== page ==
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Posted on Thu, Dec 20, 2012 : 5:56 a.m.

Holiday travelers urged to take precautions during winter storm

By Erica Hobbs

While we may enjoy a White Christmas this year, those planning on traveling for the holidays should take extra precaution in case of storms.

The National Weather Service is predicting a winter storm will hit Southeast Michigan, calling it the "the first major winter storm of the season." Rain is likely to turn to snow Thursday night and continue into Friday, with temperatures reaching a high of 34 degrees Friday and gusts of up to 41 miles per hour.

The storm originated in the Rocky Mountain area and has been making its way east. While snow accumulation will likely not be more than an inch in Ann Arbor and Southeast Michigan, other parts of the state and country are expected to be hit much harder.

Traverse City, northwest Lower Michigan and the eastern Upper Peninsula are expected to get 6-10 inches of snow, with wind gusts reaching 35 miles per hour Thursday night and Friday morning, making driving conditions dangerous.

Detroit Metropolitan AirportSpokesman Scott Wintner said the airport is not overly worried about the storm, but said flyers should contact their individual airlines directly before heading to the airport in case of cancellations or delays.

“We’re certainly concerned,” he said. “But we’re pretty well prepared to handle winter weather in Michigan, we’ll make sure we’ll have our resources.”

The American Red Cross is urging people to stay inside and avoid unnecessary travel if facing a winter storm, and has issued the following tips to keep people safe and warm:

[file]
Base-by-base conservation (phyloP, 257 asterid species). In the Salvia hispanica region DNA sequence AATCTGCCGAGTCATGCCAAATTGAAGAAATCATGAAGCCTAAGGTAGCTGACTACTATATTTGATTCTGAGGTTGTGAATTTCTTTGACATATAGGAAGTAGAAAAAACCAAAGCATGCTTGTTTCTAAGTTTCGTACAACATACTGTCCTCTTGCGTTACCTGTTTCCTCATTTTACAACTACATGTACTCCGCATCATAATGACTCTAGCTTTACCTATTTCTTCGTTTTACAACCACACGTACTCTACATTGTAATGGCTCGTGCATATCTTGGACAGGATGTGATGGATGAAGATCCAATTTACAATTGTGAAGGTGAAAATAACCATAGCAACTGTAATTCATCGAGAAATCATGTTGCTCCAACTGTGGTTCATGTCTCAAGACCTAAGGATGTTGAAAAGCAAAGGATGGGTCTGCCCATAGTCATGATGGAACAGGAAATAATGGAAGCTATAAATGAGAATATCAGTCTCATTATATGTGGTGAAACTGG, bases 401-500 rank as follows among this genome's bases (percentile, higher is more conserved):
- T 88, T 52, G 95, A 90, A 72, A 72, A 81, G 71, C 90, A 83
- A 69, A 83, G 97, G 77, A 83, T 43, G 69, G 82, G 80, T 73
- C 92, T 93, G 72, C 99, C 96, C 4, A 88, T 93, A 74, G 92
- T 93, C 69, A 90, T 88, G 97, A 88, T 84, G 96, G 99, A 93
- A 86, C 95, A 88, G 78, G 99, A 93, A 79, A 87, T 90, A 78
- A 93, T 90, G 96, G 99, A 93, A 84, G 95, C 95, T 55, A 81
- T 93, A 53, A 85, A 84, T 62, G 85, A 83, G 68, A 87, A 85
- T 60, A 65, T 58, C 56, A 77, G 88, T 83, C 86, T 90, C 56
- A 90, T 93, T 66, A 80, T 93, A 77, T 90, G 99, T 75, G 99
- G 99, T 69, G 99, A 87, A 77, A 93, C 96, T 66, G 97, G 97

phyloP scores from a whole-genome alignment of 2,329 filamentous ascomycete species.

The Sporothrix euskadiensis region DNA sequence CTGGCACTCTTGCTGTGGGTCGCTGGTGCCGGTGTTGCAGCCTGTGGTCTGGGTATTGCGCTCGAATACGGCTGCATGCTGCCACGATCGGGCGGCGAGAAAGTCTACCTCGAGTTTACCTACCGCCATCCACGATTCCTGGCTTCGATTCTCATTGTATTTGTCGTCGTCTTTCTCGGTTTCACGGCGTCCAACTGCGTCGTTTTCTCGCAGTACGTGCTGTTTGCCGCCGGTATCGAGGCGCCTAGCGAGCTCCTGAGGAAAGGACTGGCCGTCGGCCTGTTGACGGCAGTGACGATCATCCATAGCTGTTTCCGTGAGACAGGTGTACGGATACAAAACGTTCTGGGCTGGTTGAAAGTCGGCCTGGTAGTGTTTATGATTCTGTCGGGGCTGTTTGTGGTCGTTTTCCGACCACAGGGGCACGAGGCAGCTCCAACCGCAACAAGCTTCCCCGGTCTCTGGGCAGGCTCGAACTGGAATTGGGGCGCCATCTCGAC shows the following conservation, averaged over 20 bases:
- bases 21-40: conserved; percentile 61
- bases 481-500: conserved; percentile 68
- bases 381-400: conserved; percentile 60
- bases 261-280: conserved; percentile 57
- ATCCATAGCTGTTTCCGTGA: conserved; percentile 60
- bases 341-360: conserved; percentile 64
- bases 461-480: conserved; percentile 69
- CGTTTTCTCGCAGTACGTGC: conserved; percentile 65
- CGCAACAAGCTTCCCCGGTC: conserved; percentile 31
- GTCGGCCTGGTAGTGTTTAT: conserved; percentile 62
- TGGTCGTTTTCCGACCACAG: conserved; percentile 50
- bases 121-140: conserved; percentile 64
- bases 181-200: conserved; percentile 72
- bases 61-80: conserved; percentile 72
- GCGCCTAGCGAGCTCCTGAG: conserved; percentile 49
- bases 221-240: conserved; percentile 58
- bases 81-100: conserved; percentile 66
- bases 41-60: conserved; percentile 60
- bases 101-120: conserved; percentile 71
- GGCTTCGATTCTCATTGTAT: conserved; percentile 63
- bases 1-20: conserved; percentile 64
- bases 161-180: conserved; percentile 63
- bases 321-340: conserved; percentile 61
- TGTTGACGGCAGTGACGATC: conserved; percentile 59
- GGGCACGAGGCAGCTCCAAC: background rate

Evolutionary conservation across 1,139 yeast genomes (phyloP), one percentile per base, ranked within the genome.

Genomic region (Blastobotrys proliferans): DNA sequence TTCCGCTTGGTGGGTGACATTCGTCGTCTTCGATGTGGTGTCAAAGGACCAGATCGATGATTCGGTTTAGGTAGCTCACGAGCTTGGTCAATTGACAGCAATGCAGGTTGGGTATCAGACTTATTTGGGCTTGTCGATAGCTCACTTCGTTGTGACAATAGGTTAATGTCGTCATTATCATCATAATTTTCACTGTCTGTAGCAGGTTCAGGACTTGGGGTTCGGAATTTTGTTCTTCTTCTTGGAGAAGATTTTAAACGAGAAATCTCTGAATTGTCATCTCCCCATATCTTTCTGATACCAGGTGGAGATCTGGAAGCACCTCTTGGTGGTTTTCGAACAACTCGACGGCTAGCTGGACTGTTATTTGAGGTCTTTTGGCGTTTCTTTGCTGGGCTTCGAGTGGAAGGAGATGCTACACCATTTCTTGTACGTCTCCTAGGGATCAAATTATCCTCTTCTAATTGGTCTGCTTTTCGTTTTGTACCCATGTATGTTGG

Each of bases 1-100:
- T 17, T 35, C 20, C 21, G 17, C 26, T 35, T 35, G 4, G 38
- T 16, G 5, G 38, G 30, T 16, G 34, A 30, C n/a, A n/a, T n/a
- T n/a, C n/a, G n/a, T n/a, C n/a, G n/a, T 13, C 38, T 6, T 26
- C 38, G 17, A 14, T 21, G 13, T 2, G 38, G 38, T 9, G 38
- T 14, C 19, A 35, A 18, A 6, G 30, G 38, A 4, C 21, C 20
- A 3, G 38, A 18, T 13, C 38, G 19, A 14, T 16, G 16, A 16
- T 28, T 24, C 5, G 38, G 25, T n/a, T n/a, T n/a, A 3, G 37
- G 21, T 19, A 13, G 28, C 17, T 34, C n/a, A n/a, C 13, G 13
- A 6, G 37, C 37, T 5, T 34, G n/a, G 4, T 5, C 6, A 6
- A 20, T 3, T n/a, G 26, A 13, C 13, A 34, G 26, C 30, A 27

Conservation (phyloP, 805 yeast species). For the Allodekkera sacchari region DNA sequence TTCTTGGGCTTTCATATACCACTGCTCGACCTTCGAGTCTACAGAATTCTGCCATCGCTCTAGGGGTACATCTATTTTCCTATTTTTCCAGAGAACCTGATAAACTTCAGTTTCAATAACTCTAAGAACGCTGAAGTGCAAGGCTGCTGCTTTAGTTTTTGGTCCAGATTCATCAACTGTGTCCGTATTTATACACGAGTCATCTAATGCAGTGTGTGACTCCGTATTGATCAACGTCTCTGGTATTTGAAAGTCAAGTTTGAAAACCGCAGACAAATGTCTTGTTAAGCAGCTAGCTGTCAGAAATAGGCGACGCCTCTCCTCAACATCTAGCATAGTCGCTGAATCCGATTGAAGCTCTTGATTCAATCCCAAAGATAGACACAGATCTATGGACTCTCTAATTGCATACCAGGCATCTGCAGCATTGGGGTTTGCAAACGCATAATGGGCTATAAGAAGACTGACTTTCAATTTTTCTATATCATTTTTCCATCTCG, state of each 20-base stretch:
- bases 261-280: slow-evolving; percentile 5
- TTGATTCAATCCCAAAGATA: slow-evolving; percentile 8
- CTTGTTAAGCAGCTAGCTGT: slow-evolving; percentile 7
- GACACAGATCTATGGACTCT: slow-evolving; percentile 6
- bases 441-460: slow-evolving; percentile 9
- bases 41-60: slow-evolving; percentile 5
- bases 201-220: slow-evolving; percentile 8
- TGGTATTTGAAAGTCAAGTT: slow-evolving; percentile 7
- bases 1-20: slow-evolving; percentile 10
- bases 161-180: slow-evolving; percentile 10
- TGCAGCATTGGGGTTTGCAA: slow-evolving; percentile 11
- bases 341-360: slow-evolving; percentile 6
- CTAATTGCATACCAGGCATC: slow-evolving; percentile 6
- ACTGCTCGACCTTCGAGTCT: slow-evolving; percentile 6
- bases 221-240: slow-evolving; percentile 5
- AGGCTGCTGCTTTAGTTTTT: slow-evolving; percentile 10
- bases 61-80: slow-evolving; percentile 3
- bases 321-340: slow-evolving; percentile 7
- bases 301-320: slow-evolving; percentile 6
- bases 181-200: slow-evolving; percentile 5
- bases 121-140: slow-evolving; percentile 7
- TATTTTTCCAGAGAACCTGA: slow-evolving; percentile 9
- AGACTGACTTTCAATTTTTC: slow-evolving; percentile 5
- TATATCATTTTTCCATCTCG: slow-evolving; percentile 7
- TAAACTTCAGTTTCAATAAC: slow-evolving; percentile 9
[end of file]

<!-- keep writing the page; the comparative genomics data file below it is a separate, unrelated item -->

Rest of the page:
• Do not use stoves or ovens to heat the home.
  • Place space heaters on a hard, level, nonflammable surface. Do not put space heaters on rugs or carpets, near bedding or drapes, and keep children and pets away.
  • Turn off space heaters or extinguish the fireplace before going to bed or leaving home.
  • Keep all flammable materials such as newspapers, matches, bedding, clothing, carpets and rugs at least three feet away from heat sources such as space heaters, fireplaces and stoves.
  • Wear waterproof, insulated boots to keep feet warm and dry and to maintain footing in ice and snow.
  • If shoveling snow, take frequent breaks and stay hydrated. Avoid overexertion.
  • Avoid traveling by car in a storm, but if someone must be out on the roads …
  • Carry a Disaster Supply Kit in the trunk.
  • Keep the car's gas tank full for emergency use and to keep the fuel line from freezing.
  • The traveler should let someone know where they are going, the route being taken and expected arrival time. If their vehicle gets stuck along the way, help can be sent along the predetermined route.
  • If someone has to leave home and go to a shelter, they should remember to bring prescription and emergency medications, extra clothing, pillows, blankets, toiletries, important documents and other comfort items. They should remember items needed for infants and children, such as diapers, formula, and toys, along with any special things for family members who are elderly or disabled.



Thu, Dec 20, 2012 : 2:47 p.m.

Year round it is not a bad idea to keep a couple of blankets in the car. One never knows if they may be a "first on the scene" of an accident. Keeping an injured victim covered and talking may save them from going into a shock situation.